Finally, there is one other major pair of cognate words in this mix, namely Eng. spouse /ˈspaʊ̯s/ ~ Sp. masc. esposo / fem. esposa. They both come ultimately from the Latin nouns spōnsus ‘bridegroom’ and its feminine form spōnsa ‘bride’. These nouns are derived from adjectives that literally meant ‘betrothed’ (Sp. ‘prometido/a en matrimonio’). That is because these nouns are derived from the masculine and feminine past participle forms of the verb spondēre ‘to betroth, bind oneself, promise solemnly, give assurance’, which had the stem spōns‑ (the principal parts of this verb were: spondeō, spondēre, spopondī, spōnsum). This words esposo and esposa are patrimonial in Spanish, not later loanwords from Latin, as the loss of the consonant ‑n‑ before ­‑s‑ indicates. (Spanish also added an initial e‑ vowel, but that is something that Spanish has been doing from day one and still does.) English got the word spouse in the early 13th century from Old French, where it was also a patrimonial word (notice the ‑ns‑ was reduced to ­‑s‑ in French too).

Note that English also has a verb to espouse, which means ‘to support an idea, belief, etc., especially a political one’ (DOCE). It is a mid-15th century borrowing from Fr. espouser ‘to marry, take in marriage, join in marriage’ (Modern French épouser), a patrimonial verb that comes from Latin spōnsāre ‘to betroth’, a verb derived from the past participle root spōns‑ of the verb spondēre. Spanish has a related, formal transitive verb desposar that means ‘to marry’ and an intransitive (reflexive) desposarse that means ‘to get engaged’ as well as ‘to get married’. This verb comes from a Latin synonym of spōnsāre, namely despōnsāre, formed with the prefix dē‑ ‘of; from’. The Spanish verb esposar, on the other hand, which may have been a synonym of desposar, today means only ‘to handcuff’, and it is related to the noun esposas ‘handcuffs’. This use of the noun and the verb are quite old. Handcuffs have gone by the name esposas since at least the 14th century, perhaps by analogy with the joining of the hands in a marriage ceremony.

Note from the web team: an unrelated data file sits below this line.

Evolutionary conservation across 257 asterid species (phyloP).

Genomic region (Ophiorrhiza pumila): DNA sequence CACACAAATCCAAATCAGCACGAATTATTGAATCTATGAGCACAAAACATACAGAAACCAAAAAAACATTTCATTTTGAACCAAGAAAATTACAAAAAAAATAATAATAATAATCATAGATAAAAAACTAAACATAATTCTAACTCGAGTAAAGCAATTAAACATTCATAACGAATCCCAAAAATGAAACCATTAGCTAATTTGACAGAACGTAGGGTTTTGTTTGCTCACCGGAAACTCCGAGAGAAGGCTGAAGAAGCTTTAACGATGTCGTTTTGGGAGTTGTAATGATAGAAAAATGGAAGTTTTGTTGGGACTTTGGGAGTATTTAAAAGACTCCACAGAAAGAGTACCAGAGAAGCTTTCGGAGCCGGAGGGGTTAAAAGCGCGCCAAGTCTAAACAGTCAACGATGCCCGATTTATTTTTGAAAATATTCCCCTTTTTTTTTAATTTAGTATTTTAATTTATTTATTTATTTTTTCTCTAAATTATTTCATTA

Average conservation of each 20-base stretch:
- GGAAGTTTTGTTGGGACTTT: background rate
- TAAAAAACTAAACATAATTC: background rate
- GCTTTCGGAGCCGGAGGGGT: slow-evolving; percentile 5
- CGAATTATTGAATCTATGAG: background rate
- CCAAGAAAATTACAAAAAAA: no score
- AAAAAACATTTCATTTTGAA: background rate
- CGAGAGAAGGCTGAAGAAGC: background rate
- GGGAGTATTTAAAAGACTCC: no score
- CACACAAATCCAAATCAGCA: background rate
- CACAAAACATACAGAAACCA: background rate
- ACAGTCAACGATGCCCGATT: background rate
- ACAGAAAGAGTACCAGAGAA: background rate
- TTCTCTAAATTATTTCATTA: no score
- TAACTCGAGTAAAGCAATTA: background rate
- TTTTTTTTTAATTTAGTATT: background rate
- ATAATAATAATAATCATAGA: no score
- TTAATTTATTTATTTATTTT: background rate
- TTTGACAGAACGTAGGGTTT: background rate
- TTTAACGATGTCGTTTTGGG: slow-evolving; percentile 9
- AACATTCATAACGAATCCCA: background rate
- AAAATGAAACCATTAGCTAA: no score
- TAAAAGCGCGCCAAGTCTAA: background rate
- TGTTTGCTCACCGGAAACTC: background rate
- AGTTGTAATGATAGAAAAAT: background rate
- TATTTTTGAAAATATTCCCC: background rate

Spanish has yet another word derived from the root spōns‑, namely the rather formal plural noun esponsales ‘betrothal engagement’, a noun derived from the Latin noun sponsālia ‘betrothal, espousal’ and ‘wedding’. The most common word for ‘engagement (to marry)’ in Spanish, however, are petición de mano ‘marriage proposal’ (lit. ‘petition/request of hand’) for the act of getting engaged and noviazgo for the period of time between that time and marriage.